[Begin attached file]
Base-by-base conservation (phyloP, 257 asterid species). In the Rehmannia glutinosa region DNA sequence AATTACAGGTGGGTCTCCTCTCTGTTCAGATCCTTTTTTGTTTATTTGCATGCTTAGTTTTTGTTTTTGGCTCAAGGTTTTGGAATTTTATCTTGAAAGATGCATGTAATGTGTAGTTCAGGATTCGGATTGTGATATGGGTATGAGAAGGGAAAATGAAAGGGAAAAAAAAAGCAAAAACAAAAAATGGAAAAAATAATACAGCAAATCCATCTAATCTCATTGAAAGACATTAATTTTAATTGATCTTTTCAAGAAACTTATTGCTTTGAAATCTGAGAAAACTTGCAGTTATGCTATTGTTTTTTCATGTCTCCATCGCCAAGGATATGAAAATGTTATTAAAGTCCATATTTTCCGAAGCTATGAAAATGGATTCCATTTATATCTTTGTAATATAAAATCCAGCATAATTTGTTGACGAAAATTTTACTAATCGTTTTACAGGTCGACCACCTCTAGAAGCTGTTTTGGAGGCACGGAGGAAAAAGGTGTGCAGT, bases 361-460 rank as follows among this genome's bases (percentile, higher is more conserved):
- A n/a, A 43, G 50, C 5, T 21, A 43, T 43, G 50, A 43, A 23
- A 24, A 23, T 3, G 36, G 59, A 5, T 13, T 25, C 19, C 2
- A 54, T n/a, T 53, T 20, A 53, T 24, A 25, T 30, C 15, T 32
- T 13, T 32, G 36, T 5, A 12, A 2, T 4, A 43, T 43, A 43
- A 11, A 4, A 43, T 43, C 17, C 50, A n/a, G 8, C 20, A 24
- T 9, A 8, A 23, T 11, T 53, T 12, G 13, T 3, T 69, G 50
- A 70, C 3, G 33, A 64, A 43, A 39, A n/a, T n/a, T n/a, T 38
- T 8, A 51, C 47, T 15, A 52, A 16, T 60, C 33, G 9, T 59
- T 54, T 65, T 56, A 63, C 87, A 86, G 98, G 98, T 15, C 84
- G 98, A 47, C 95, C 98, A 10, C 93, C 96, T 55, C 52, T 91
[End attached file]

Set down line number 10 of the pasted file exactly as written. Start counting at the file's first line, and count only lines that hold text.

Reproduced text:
- T 54, T 65, T 56, A 63, C 87, A 86, G 98, G 98, T 15, C 84